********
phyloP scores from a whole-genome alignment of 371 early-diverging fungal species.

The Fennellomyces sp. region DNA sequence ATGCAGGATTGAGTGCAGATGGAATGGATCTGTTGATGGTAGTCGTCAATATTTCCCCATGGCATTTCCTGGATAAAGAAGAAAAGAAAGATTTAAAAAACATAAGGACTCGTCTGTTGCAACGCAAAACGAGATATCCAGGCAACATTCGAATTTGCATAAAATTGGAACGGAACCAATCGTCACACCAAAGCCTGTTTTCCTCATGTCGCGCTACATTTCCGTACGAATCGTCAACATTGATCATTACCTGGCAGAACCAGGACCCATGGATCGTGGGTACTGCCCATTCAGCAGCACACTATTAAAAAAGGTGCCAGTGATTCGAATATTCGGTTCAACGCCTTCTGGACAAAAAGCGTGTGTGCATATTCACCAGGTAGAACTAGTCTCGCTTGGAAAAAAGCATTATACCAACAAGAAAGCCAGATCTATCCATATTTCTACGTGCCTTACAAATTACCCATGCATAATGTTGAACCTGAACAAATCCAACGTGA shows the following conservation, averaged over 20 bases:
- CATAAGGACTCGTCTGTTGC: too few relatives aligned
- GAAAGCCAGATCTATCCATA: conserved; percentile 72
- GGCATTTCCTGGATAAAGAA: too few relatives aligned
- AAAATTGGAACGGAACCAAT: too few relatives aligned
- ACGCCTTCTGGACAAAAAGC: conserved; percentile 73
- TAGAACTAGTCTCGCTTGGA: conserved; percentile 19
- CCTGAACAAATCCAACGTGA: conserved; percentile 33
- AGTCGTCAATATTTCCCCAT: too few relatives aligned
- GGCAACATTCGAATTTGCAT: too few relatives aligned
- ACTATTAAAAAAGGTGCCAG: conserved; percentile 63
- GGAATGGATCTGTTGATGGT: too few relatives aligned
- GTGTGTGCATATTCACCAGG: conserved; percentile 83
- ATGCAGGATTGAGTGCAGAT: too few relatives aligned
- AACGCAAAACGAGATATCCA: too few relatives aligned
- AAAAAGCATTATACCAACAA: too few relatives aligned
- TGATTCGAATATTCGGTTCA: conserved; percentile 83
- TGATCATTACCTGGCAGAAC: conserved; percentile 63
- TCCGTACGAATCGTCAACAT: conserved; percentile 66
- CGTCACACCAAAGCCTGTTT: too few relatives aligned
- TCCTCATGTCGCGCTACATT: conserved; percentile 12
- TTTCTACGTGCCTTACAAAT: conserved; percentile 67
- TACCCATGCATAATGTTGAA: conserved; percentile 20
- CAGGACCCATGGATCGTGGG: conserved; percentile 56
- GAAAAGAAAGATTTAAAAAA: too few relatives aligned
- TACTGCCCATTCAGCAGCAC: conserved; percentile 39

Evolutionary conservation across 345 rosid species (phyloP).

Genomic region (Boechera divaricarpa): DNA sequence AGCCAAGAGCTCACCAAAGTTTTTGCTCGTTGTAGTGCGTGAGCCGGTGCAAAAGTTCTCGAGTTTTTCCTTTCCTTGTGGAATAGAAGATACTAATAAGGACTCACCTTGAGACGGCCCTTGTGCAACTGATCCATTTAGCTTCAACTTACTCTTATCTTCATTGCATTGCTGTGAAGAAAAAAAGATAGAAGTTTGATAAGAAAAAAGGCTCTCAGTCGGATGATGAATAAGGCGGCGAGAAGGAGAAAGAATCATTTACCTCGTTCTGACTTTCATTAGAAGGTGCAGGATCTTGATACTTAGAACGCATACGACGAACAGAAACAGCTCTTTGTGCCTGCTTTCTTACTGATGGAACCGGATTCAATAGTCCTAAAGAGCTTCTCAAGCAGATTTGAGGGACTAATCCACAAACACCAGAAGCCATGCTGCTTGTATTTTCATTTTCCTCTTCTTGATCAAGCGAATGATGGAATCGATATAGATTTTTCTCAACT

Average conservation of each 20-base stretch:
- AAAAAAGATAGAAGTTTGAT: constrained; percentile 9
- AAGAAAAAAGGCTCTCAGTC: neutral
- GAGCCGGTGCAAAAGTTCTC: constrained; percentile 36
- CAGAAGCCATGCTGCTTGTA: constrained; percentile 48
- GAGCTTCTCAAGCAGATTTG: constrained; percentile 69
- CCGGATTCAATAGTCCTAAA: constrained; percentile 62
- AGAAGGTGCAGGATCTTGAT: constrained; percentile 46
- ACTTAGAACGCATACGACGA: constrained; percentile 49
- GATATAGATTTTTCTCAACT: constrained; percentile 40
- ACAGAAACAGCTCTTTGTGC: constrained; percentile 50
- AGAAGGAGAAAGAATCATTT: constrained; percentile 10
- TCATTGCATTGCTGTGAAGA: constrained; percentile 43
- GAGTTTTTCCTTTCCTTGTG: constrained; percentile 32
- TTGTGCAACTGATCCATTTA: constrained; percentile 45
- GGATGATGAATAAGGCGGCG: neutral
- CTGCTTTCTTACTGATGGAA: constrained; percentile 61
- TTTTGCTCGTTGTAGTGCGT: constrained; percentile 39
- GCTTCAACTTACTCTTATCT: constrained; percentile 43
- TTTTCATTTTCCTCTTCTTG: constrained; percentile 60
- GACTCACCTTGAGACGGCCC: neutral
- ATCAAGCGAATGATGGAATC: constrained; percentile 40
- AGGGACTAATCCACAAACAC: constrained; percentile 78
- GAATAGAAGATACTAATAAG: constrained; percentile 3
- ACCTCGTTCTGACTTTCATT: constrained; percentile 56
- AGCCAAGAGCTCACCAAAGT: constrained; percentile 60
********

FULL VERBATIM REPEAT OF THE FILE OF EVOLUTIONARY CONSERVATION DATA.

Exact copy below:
phyloP scores from a whole-genome alignment of 371 early-diverging fungal species.

The Fennellomyces sp. region DNA sequence ATGCAGGATTGAGTGCAGATGGAATGGATCTGTTGATGGTAGTCGTCAATATTTCCCCATGGCATTTCCTGGATAAAGAAGAAAAGAAAGATTTAAAAAACATAAGGACTCGTCTGTTGCAACGCAAAACGAGATATCCAGGCAACATTCGAATTTGCATAAAATTGGAACGGAACCAATCGTCACACCAAAGCCTGTTTTCCTCATGTCGCGCTACATTTCCGTACGAATCGTCAACATTGATCATTACCTGGCAGAACCAGGACCCATGGATCGTGGGTACTGCCCATTCAGCAGCACACTATTAAAAAAGGTGCCAGTGATTCGAATATTCGGTTCAACGCCTTCTGGACAAAAAGCGTGTGTGCATATTCACCAGGTAGAACTAGTCTCGCTTGGAAAAAAGCATTATACCAACAAGAAAGCCAGATCTATCCATATTTCTACGTGCCTTACAAATTACCCATGCATAATGTTGAACCTGAACAAATCCAACGTGA shows the following conservation, averaged over 20 bases:
- CATAAGGACTCGTCTGTTGC: too few relatives aligned
- GAAAGCCAGATCTATCCATA: conserved; percentile 72
- GGCATTTCCTGGATAAAGAA: too few relatives aligned
- AAAATTGGAACGGAACCAAT: too few relatives aligned
- ACGCCTTCTGGACAAAAAGC: conserved; percentile 73
- TAGAACTAGTCTCGCTTGGA: conserved; percentile 19
- CCTGAACAAATCCAACGTGA: conserved; percentile 33
- AGTCGTCAATATTTCCCCAT: too few relatives aligned
- GGCAACATTCGAATTTGCAT: too few relatives aligned
- ACTATTAAAAAAGGTGCCAG: conserved; percentile 63
- GGAATGGATCTGTTGATGGT: too few relatives aligned
- GTGTGTGCATATTCACCAGG: conserved; percentile 83
- ATGCAGGATTGAGTGCAGAT: too few relatives aligned
- AACGCAAAACGAGATATCCA: too few relatives aligned
- AAAAAGCATTATACCAACAA: too few relatives aligned
- TGATTCGAATATTCGGTTCA: conserved; percentile 83
- TGATCATTACCTGGCAGAAC: conserved; percentile 63
- TCCGTACGAATCGTCAACAT: conserved; percentile 66
- CGTCACACCAAAGCCTGTTT: too few relatives aligned
- TCCTCATGTCGCGCTACATT: conserved; percentile 12
- TTTCTACGTGCCTTACAAAT: conserved; percentile 67
- TACCCATGCATAATGTTGAA: conserved; percentile 20
- CAGGACCCATGGATCGTGGG: conserved; percentile 56
- GAAAAGAAAGATTTAAAAAA: too few relatives aligned
- TACTGCCCATTCAGCAGCAC: conserved; percentile 39

Evolutionary conservation across 345 rosid species (phyloP).

Genomic region (Boechera divaricarpa): DNA sequence AGCCAAGAGCTCACCAAAGTTTTTGCTCGTTGTAGTGCGTGAGCCGGTGCAAAAGTTCTCGAGTTTTTCCTTTCCTTGTGGAATAGAAGATACTAATAAGGACTCACCTTGAGACGGCCCTTGTGCAACTGATCCATTTAGCTTCAACTTACTCTTATCTTCATTGCATTGCTGTGAAGAAAAAAAGATAGAAGTTTGATAAGAAAAAAGGCTCTCAGTCGGATGATGAATAAGGCGGCGAGAAGGAGAAAGAATCATTTACCTCGTTCTGACTTTCATTAGAAGGTGCAGGATCTTGATACTTAGAACGCATACGACGAACAGAAACAGCTCTTTGTGCCTGCTTTCTTACTGATGGAACCGGATTCAATAGTCCTAAAGAGCTTCTCAAGCAGATTTGAGGGACTAATCCACAAACACCAGAAGCCATGCTGCTTGTATTTTCATTTTCCTCTTCTTGATCAAGCGAATGATGGAATCGATATAGATTTTTCTCAACT

Average conservation of each 20-base stretch:
- AAAAAAGATAGAAGTTTGAT: constrained; percentile 9
- AAGAAAAAAGGCTCTCAGTC: neutral
- GAGCCGGTGCAAAAGTTCTC: constrained; percentile 36
- CAGAAGCCATGCTGCTTGTA: constrained; percentile 48
- GAGCTTCTCAAGCAGATTTG: constrained; percentile 69
- CCGGATTCAATAGTCCTAAA: constrained; percentile 62
- AGAAGGTGCAGGATCTTGAT: constrained; percentile 46
- ACTTAGAACGCATACGACGA: constrained; percentile 49
- GATATAGATTTTTCTCAACT: constrained; percentile 40
- ACAGAAACAGCTCTTTGTGC: constrained; percentile 50
- AGAAGGAGAAAGAATCATTT: constrained; percentile 10
- TCATTGCATTGCTGTGAAGA: constrained; percentile 43
- GAGTTTTTCCTTTCCTTGTG: constrained; percentile 32
- TTGTGCAACTGATCCATTTA: constrained; percentile 45
- GGATGATGAATAAGGCGGCG: neutral
- CTGCTTTCTTACTGATGGAA: constrained; percentile 61
- TTTTGCTCGTTGTAGTGCGT: constrained; percentile 39
- GCTTCAACTTACTCTTATCT: constrained; percentile 43
- TTTTCATTTTCCTCTTCTTG: constrained; percentile 60
- GACTCACCTTGAGACGGCCC: neutral
- ATCAAGCGAATGATGGAATC: constrained; percentile 40
- AGGGACTAATCCACAAACAC: constrained; percentile 78
- GAATAGAAGATACTAATAAG: constrained; percentile 3
- ACCTCGTTCTGACTTTCATT: constrained; percentile 56
- AGCCAAGAGCTCACCAAAGT: constrained; percentile 60